I hope you folks all had a great Christmas. While digging out of email today, I was going through my list of blog ideas to find a tip I could quickly share…and ran across...
NETCF Loader logs. Ah!, good one!
If you write and distribute a managed application, I highly recommend you enable some of the NETCF logs to learn more about what is going on with your app. You might find some surprises. NETCF now supports Finalizer, Interop, Loader, Networking, Trace logging, and more. Loader logs can be an eye opener. I often hear people complain about startup time with managed apps. The NETCF runtime really is a pretty amazing little beast and does a great job at many things. It can also do a good job of hiding some of the reasons your app may be slower than necessary when starting up. Good code design is part of it, but component dependencies can also throw you for a loop. Let’s also take that one step farther and talk about the scenario where a NETCF app completely fails to start. That’s certainly not the norm, but it does happen on occasion. Why? That’s a very good question and unless you look at a Loader log, you will probably run in circles.
I recently helped an ISV with one of these issues I thought would make a good example. They built an app on NETCF 1.x and found that it was failing on new WM6 devices. After selecting the application icon, they would see several seconds of a wait cursor and then… nothing. Since the new device was a WM6 unit (with NETCF 2.x in ROM), they suspected the problem was a backward compatibility issues running their NETCF 1.x app on NETCF 2.x. NETCF has a great back-compat story, so I had my doubts about that theory. We tried using a config file to force compatibility against v1 and it still failed. Hmmm… something else going on here. I decided to use a Loader log to see what was going on.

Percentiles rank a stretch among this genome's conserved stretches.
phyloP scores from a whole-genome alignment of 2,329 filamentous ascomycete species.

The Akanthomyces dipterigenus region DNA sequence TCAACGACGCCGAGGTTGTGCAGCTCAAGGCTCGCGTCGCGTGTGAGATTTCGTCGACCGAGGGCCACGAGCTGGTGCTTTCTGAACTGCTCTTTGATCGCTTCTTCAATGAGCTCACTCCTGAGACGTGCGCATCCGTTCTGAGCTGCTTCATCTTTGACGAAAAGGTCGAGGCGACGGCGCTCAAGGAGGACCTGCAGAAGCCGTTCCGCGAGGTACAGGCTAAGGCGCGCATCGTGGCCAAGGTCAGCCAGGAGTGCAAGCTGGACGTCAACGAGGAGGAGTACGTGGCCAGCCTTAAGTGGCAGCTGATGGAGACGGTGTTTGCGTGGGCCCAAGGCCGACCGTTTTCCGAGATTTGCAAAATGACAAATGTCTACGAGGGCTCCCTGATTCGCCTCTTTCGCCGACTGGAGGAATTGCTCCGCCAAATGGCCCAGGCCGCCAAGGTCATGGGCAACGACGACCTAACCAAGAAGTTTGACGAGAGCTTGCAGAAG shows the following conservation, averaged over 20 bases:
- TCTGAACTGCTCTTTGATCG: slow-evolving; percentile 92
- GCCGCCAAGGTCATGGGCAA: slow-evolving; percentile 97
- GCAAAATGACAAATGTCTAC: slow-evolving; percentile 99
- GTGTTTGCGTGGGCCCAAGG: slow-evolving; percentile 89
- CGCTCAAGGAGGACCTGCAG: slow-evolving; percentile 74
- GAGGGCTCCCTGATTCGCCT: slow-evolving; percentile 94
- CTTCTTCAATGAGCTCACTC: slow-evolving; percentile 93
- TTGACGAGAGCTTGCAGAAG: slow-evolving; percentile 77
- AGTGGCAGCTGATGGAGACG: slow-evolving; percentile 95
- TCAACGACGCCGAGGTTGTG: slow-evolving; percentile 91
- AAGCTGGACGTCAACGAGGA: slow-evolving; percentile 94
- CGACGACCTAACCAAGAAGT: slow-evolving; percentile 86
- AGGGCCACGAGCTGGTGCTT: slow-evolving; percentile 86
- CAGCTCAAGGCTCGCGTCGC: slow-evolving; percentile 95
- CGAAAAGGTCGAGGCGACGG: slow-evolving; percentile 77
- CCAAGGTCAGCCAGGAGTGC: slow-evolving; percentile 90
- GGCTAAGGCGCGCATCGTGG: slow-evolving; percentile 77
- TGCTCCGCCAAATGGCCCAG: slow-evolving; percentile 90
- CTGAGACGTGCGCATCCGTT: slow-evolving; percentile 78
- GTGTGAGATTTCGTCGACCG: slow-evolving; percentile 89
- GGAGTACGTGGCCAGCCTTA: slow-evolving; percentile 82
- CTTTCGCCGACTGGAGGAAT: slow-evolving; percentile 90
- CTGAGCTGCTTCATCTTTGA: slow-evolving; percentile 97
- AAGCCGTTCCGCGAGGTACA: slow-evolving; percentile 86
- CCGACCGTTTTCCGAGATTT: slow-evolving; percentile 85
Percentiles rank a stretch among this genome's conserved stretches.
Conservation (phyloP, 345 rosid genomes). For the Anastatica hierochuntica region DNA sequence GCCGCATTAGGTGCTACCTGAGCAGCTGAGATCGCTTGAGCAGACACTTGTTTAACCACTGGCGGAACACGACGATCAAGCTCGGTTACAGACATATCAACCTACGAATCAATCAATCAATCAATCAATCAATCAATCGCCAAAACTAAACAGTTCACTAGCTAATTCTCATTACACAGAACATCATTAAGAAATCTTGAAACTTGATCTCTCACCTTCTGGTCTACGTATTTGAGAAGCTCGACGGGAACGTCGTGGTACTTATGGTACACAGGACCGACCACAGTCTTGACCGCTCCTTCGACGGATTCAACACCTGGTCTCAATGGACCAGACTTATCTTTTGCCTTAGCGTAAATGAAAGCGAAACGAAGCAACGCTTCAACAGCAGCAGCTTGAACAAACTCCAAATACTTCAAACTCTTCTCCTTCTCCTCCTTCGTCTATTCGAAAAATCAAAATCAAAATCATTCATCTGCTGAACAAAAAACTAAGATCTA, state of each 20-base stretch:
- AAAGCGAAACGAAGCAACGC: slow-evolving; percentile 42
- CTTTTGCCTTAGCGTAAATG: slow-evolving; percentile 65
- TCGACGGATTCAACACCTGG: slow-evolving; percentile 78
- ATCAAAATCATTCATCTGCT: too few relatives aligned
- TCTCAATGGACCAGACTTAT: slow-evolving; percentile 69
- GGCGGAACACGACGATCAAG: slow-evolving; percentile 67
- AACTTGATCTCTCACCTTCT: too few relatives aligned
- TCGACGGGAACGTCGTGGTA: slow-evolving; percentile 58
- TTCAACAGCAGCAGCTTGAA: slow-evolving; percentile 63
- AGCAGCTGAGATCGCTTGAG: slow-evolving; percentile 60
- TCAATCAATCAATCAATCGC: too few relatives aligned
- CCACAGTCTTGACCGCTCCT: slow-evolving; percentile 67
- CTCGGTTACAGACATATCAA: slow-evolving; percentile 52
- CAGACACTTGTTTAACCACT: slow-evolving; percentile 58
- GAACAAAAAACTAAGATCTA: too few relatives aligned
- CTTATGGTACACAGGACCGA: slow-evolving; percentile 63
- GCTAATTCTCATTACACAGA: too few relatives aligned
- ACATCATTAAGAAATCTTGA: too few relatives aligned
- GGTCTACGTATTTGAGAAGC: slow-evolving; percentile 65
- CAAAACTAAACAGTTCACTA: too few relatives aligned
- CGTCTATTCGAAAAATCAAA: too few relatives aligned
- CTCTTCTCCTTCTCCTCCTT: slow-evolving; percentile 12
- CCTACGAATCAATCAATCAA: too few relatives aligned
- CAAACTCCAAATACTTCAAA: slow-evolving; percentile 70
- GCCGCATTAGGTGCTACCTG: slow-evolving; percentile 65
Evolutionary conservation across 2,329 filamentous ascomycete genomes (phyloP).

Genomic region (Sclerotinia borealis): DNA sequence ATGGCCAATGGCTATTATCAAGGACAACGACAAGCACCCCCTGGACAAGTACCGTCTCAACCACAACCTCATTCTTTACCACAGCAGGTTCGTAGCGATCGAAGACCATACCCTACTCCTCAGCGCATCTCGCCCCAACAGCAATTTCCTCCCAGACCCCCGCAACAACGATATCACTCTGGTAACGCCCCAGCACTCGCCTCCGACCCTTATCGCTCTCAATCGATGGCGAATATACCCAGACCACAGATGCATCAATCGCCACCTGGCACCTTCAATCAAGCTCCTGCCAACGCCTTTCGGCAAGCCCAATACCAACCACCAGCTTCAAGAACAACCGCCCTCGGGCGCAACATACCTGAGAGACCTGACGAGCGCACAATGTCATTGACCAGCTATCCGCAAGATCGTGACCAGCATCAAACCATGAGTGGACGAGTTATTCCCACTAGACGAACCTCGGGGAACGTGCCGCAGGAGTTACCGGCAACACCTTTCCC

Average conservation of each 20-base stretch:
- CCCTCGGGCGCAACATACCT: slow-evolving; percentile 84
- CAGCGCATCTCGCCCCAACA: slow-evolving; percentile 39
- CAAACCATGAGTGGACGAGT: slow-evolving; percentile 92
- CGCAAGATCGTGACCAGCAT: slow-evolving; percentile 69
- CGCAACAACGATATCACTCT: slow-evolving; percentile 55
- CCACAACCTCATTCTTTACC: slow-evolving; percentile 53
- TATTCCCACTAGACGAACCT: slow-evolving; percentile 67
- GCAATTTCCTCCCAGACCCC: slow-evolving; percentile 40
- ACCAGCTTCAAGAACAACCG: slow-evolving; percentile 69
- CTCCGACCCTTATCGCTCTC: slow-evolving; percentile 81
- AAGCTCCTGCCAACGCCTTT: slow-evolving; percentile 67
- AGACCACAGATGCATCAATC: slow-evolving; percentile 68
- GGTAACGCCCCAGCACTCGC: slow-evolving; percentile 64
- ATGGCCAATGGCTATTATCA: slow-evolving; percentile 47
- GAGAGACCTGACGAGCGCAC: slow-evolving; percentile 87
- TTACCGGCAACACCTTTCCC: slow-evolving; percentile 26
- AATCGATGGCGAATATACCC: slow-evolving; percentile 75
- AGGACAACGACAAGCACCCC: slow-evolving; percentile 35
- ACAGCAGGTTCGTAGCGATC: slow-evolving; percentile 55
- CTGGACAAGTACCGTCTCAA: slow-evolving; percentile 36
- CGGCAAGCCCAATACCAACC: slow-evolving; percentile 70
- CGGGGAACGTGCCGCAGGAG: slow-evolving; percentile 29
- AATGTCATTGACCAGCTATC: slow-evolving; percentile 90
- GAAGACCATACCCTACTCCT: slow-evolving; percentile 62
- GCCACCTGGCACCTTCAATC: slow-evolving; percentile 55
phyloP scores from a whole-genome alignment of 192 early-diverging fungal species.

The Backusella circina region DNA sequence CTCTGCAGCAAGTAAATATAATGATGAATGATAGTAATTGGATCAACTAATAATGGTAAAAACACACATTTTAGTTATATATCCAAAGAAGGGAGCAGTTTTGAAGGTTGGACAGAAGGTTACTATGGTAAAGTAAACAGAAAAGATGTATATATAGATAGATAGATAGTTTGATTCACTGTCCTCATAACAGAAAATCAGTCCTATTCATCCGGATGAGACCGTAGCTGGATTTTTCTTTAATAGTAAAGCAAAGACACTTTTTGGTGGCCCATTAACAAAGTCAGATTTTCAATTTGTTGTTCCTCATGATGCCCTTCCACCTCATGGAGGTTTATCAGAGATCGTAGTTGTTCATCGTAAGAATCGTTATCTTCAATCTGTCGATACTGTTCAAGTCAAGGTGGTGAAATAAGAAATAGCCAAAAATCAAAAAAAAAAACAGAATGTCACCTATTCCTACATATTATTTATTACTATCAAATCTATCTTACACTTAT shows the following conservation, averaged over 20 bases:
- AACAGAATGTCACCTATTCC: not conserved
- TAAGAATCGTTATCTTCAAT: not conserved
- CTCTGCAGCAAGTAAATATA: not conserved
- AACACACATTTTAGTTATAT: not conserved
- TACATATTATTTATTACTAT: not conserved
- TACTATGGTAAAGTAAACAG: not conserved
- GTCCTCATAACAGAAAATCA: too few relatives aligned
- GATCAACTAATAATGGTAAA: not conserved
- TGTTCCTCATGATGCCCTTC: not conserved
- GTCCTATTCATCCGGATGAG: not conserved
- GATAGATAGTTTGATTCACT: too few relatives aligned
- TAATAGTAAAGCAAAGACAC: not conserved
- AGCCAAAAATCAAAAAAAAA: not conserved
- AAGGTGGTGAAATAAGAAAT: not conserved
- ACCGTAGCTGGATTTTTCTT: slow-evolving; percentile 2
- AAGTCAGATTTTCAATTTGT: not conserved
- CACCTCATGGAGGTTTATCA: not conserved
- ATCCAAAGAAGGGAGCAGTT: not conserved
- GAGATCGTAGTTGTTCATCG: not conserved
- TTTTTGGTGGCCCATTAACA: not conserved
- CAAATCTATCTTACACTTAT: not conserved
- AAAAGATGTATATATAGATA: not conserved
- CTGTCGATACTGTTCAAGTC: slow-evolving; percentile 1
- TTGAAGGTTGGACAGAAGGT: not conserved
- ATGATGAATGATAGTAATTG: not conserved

I enabled Loader logging on the emulator so I could get a trace of what was failing when we start. To do this, you just create a few registry keys using Remote Registry Editor on the device or emulator:
Then I simply started the app again, let it fail, and examined the loader log from the emulator.
Process [\Program Files\SomeApp\SomeApp.exe]
Date [2008/09/17] (yyyy/mm/dd)
Time [19:04:43] (hh:mm:ss)
Platform [Windows CE v5.2.318 (PocketPC) WinCE5ARMV4I release V2\SP1 ARMV4I IJITv2]
Redirecting [System.Windows.Forms, Version=1.0.5000.0, Culture=neutral, PublicKeyToken=969DB8053D3322AC] to [System.Windows.Forms, Version=126.96.36.199, Culture=neutral, PublicKeyToken=969DB8053D3322AC]
Loading module [\windows\GAC_System.Windows.Forms_v2_0_0_0_cneutral_1.dll]
Loaded [System.Windows.Forms, Version=188.8.131.52, Culture=neutral, PublicKeyToken=969DB8053D3322AC] from [\windows\GAC_System.Windows.Forms_v2_0_0_0_cneutral_1.dll]
Loaded [EdtFtpNet, Version=184.108.40.206, Culture=neutral, PublicKeyToken=null] from [\Program Files\SomeApp\3rdParty.dll]
Loading module [\Program Files\SomeApp\System.dll]
Attempt to load [\Program Files\SomeApp\System.dll] has failed (err 0x80001000).
Loading module [\Program Files\SomeApp\System.exe]
Attempt to load [\Program Files\SomeApp\System.exe] has failed (err 0x80001000).
Failed to load [System, Version=1.0.5000.0, Culture=neutral, PublicKeyToken=B77A5C561934E089]
(this occurs over and over again which is the lengthy hourglass)
B77A5C561934E089 is the token to the desktop assembly of System.dll…not the NETCF version. When I ran ILDASM.EXE, pulled in 3rdParty.dll, clicked on the manifest I found:
.assembly extern mscorlib
.publickeytoken = (B7 7A 5C 56 19 34 E0 89 ) // .z\V.4..
.assembly extern System
What happened? Somehow, they managed to add a reference to the desktop versions of the .NET runtime into their application. In almost every case where I have seen a NETCF app fail to start, it's usually a dependency on a assembly that is not present on the device. Some of the earlier version of NETCF were pretty forgiving about this (would ignore them)... the later versions will stop the load and terminate on bad assembly references. If you use a loader file, you can see the debug output of the load process and identify any problems like this.
Once they removed the desktop assembly references, the app worked just fine. Loader logs are great for giving you granular details about what NETCF is doing during the launch process which can be very helpful with issues like this.